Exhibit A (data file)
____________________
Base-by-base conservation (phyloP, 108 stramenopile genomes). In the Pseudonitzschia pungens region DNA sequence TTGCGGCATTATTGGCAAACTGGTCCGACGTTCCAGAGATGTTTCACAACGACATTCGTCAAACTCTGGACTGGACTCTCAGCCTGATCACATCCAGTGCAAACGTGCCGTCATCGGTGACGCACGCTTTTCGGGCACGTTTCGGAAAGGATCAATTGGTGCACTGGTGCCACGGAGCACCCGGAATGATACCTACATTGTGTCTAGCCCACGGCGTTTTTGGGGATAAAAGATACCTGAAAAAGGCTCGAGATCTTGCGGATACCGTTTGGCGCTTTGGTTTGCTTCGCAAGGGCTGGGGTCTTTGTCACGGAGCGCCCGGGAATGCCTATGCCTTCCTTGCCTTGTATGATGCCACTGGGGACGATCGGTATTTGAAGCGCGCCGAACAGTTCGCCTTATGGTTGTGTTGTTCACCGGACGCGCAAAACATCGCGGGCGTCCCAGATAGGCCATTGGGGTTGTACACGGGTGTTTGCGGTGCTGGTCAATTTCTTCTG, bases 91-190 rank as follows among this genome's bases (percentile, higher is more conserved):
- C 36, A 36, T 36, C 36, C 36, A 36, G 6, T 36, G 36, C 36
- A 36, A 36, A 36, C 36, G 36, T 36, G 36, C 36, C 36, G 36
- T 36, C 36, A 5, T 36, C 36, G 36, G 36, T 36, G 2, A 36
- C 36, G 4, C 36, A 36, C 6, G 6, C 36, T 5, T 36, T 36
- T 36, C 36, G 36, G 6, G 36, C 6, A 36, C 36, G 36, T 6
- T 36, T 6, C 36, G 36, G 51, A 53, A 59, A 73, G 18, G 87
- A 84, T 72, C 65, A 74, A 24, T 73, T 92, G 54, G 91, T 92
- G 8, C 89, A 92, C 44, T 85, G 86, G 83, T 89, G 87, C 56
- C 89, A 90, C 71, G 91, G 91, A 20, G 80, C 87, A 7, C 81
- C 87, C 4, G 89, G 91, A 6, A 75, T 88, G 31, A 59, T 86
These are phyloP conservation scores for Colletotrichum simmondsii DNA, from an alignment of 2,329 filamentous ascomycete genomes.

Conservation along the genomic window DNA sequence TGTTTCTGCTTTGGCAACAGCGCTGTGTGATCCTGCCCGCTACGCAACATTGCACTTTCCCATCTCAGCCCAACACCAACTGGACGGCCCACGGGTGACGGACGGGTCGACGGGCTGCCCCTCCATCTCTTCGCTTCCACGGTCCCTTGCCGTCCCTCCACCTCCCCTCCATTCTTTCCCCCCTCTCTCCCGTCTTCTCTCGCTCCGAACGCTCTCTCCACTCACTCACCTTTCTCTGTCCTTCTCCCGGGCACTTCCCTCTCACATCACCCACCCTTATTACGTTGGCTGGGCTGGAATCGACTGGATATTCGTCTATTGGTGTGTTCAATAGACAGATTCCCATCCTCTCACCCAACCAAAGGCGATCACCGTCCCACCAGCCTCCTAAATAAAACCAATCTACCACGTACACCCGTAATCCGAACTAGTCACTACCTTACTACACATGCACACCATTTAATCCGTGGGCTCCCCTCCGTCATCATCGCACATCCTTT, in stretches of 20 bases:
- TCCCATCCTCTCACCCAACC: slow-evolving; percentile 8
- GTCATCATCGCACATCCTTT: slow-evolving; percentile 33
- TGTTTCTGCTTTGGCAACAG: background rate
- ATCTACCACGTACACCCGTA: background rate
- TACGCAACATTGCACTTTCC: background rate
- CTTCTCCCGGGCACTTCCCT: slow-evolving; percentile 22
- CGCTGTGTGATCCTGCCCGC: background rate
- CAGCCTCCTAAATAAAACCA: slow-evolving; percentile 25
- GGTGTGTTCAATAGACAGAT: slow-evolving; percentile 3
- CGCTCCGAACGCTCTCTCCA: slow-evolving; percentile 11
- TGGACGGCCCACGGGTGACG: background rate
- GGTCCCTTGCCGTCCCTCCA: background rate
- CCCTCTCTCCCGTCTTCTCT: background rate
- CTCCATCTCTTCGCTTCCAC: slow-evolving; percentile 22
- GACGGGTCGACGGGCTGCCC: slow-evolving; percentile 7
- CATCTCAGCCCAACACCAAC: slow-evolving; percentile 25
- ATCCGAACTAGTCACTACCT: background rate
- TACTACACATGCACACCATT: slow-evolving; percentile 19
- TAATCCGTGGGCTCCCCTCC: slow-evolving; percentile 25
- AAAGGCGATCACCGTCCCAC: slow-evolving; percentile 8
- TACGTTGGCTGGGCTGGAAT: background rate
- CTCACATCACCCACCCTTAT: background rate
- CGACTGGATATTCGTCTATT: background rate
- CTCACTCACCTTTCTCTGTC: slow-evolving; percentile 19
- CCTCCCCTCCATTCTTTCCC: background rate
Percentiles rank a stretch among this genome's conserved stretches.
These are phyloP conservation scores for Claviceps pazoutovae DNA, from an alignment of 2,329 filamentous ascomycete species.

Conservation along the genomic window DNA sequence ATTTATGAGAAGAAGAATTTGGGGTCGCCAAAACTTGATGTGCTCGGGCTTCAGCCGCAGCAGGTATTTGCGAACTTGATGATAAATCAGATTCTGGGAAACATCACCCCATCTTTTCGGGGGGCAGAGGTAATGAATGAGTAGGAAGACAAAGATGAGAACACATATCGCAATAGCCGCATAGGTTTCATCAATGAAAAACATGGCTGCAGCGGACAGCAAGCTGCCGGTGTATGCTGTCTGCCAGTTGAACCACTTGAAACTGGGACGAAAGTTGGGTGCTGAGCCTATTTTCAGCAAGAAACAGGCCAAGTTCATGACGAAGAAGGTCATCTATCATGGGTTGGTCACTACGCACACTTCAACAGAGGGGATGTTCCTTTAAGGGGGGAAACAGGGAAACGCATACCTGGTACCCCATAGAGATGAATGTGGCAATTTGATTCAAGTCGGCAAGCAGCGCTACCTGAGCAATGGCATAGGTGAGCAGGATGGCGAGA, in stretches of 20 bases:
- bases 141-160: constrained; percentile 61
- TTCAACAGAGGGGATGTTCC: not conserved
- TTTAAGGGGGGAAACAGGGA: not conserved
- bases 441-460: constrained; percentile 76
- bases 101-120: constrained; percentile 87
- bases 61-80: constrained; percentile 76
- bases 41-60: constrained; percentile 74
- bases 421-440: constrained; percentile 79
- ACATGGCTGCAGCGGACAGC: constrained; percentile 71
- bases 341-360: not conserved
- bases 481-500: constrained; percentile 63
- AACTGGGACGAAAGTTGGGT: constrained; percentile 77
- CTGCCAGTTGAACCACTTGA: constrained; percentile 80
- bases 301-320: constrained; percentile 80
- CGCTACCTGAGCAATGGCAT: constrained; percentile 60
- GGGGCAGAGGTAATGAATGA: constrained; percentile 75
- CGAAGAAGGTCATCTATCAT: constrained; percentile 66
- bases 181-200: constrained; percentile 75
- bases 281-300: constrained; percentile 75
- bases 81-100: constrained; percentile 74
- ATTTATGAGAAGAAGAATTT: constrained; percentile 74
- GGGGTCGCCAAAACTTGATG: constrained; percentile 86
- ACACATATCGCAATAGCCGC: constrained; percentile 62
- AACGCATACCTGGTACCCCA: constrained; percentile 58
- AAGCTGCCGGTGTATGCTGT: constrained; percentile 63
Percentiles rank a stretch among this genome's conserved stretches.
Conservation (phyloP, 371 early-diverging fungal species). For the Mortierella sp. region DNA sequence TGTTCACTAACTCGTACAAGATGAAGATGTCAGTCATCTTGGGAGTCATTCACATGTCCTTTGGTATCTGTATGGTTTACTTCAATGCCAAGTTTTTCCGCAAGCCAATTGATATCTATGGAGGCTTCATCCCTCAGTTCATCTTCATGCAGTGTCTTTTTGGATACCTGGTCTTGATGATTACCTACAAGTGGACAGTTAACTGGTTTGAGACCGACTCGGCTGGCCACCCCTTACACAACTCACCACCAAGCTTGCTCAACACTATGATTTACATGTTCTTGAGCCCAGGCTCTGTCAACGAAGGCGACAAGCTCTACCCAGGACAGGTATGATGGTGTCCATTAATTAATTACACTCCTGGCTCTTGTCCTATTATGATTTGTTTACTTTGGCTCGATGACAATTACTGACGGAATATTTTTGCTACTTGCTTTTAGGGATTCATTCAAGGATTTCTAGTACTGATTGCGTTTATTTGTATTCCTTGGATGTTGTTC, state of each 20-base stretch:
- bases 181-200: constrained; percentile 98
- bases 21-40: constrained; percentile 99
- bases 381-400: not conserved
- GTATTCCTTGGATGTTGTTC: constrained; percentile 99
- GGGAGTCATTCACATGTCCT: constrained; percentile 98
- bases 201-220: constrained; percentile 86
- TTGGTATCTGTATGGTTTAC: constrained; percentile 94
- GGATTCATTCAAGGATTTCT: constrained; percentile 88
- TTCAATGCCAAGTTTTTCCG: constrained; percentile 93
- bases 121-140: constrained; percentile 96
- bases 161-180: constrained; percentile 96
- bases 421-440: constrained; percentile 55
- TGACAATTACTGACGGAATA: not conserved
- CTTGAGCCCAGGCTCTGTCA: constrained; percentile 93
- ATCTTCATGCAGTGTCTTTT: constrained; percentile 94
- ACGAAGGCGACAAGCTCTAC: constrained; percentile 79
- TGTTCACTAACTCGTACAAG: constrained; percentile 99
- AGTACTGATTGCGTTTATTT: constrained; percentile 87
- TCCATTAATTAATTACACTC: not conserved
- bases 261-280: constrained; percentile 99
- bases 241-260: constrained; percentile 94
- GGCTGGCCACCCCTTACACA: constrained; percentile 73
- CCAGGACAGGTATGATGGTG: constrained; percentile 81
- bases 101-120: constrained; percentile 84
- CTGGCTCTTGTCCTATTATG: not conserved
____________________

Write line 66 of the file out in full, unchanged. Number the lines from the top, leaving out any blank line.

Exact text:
- AAGCTGCCGGTGTATGCTGT: constrained; percentile 63